Over time, we have become aware of how chemical pesticides impact our bodies. Some shoppers navigate the produce aisle with a cheat sheet of the Dirty Dozen—the fruits and vegetables with the highest levels of pesticide contamination from conventional farming. Today, Earth Day, is an ideal occasion to examine how the food we eat impacts not just our bodies but the world around us, and how to craft a diet that is better for both our planet and ourselves.
When considering the of our food choices, many of us are concerned with emissions involved in transporting our food over thousands of miles. You may think that the locally grown berries have a smaller impact, but consider the cumulative effect of a farmer driving her small truck of mixed produce to six markets each week—along with a handful of other farmers. Compare this to a fully loaded tractor-trailer stocking regional distribution centers near major highways. Thanks to the economies of scale, the environmental effect of transporting each pound of berries on the big truck is minimal compared to each pound from your local farmer.
However, transportation represents just over one-tenth of the environmental impact involved in getting food from a seed in the ground to a plate on your table. The vast majority of greenhouse gas emissions come from food production on the farm itself—and not from growing vegetables.
Raising animals for food is an inefficient use of our natural resources; it takes almost 40 times as much energy to produce a calorie of meat as it does to produce a calorie of grain. But there is another surprising environmental impact: the large quantity of methane produced by cattle, sheep and other ruminants raised both for their meat and for dairy production. I am not suggesting we all become vegan or even vegetarian—that is not a step I am ready to take now, if ever. We can bring about great change by just slightly reducing our reliance on animal products, specifically red meat and dairy. According to a recent paper on the ecological impact of food choices in the United States, the average household could achieve a greater reduction in greenhouse gas emissions by substituting chicken, fish, eggs, and vegetarian protein sources for less than one day per week’s consumption of red meat and dairy products than it would by buying only locally sourced food. The Meatless Monday movement is one structure for converting the one-day-per-week measurement into a practical reality.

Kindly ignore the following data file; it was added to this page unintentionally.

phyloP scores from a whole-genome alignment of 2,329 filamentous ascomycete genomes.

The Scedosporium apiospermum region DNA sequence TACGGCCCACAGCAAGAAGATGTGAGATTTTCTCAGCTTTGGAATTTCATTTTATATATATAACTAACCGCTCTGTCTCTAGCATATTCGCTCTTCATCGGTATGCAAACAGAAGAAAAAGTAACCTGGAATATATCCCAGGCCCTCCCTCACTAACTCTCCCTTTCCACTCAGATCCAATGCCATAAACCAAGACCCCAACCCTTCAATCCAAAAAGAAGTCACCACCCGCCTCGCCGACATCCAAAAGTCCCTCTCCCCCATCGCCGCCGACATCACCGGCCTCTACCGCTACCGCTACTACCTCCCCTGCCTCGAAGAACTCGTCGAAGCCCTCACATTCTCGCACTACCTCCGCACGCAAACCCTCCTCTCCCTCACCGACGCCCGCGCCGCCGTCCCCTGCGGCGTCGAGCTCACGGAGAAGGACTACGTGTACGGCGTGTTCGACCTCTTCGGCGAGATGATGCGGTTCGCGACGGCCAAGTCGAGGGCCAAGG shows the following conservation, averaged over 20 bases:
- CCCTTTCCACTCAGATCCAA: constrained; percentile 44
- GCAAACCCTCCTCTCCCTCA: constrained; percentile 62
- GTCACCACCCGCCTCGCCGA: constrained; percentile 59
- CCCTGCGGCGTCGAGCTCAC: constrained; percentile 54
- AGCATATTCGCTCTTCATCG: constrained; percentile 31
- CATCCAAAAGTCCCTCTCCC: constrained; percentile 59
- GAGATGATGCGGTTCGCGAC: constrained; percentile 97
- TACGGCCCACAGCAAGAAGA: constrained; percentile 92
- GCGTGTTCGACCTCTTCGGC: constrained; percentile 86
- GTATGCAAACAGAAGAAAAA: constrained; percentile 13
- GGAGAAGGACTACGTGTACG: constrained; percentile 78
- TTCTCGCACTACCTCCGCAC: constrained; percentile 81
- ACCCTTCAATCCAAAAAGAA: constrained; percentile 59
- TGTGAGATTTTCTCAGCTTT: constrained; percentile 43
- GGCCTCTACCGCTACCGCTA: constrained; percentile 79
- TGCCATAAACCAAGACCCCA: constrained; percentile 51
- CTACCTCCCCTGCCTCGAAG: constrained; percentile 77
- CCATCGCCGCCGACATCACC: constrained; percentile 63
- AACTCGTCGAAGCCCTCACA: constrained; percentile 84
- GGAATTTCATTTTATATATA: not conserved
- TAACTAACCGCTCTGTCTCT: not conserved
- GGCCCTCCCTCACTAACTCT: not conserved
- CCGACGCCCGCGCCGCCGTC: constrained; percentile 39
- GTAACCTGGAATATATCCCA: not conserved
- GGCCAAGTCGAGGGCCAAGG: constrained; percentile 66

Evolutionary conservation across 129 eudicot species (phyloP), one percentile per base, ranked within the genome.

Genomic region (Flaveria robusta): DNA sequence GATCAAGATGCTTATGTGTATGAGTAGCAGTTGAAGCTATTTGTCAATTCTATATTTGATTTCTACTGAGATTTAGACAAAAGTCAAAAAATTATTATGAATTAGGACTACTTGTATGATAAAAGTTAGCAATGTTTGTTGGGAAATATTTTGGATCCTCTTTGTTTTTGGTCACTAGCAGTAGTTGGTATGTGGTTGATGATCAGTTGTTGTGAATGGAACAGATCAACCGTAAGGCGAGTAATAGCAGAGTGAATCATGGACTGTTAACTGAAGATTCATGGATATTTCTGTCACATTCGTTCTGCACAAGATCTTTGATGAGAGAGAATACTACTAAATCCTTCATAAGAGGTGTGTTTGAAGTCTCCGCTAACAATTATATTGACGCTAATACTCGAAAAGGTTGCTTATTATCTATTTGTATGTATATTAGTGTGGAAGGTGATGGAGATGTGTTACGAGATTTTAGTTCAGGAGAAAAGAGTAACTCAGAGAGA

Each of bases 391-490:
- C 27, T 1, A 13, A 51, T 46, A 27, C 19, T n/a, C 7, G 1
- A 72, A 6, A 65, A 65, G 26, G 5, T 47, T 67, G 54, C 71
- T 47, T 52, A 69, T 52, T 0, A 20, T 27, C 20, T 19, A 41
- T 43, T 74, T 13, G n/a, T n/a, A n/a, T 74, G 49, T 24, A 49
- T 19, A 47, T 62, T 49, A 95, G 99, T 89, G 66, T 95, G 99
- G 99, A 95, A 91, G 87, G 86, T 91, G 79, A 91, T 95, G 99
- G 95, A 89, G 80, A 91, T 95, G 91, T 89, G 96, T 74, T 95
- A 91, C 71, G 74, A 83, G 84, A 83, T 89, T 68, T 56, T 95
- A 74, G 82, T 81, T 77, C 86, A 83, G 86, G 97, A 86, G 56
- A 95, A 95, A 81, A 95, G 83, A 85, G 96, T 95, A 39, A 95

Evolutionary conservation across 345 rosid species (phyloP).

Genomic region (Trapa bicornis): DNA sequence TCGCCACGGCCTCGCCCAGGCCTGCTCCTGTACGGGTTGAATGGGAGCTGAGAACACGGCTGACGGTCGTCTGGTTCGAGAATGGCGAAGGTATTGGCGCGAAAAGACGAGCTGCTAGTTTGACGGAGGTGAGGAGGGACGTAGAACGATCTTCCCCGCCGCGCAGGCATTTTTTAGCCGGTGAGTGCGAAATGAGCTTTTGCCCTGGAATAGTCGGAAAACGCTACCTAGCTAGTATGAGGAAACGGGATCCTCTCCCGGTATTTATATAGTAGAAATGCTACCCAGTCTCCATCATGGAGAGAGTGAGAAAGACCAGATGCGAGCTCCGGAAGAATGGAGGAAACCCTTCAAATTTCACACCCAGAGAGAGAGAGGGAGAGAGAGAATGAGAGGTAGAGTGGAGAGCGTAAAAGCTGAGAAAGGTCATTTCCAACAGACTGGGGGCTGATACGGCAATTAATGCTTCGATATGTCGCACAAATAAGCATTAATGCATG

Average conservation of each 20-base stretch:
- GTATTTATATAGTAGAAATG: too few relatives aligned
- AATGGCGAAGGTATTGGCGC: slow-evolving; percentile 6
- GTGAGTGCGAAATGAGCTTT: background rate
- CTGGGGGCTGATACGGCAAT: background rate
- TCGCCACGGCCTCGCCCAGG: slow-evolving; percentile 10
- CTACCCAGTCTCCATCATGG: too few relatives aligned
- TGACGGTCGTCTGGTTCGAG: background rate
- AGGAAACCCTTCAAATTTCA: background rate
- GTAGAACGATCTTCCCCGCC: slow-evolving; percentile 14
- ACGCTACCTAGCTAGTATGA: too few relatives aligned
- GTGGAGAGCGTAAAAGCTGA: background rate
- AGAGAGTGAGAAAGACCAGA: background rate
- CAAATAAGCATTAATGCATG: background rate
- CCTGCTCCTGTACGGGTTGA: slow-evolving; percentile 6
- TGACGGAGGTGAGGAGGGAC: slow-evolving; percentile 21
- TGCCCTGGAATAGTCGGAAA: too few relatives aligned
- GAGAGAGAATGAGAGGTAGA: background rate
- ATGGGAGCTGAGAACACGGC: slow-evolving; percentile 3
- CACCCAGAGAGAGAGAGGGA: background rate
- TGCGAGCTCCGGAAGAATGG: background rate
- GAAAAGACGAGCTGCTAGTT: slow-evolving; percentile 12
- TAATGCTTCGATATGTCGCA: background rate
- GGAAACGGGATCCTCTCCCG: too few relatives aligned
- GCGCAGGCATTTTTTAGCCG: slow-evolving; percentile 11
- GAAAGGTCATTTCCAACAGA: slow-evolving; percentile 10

After considering carbon emissions and, perhaps, avoiding the dairy section, you are still left with the decision of which produce to buy. Grown without persistent chemical fertilizers, herbicides and pesticides, organic produce seems to have the environmental edge over conventional, and government and independent certification assures that producers meet a set of minimum standards. But large, industrial organic farms may not be much better for the environment than their conventional counterparts. In order to maximize short-term profit, many of these farms plant a single crop over many acres in a practice known as monoculture, which quickly depletes the soil of its nutrients.
A small farm is more likely to grow a variety of produce and rotate crop locations from year to year, which helps maintain a balance of nutrients in the soil. Some of these smaller farms are certified as organic, but many are not. Among the latter, some simply cannot afford the cost of inspection and yearly recertification. Others would face financial ruin if they were forced to lose a season’s worth of tomatoes due to limitations on certain chemical treatments. As an alternative, many local farms practice integrated pest management. While IPM favors organic methods of pest control, it allows for some use chemical pesticides, in a way that minimizes environmental damage and human health risk. This system helps preserve small farms while promoting environmentally sound farming practices.
Whether they are officially recognized as organic or IPM, many small farms engage in sustainable agriculture. While other, often larger, farms bring in fertilizer and cart away their waste, a sustainable farm operates as a nearly closed ecosystem, with using of natural resources efficiently and returning waste products to the soil.
Sustainable farming is an honorable choice—but it is, notably, a choice. On the larger scale, we have no such choice; the Earth is a closed ecosystem, and there is no interplanetary market for fertilizers to replenish our soil. The planet’s health and our own go hand in hand, and we are lucky that the food choices that are better for us are often better for the Earth as well.
For some practical tips on Loving the Earth and Your Food, check out the special tips page for this article.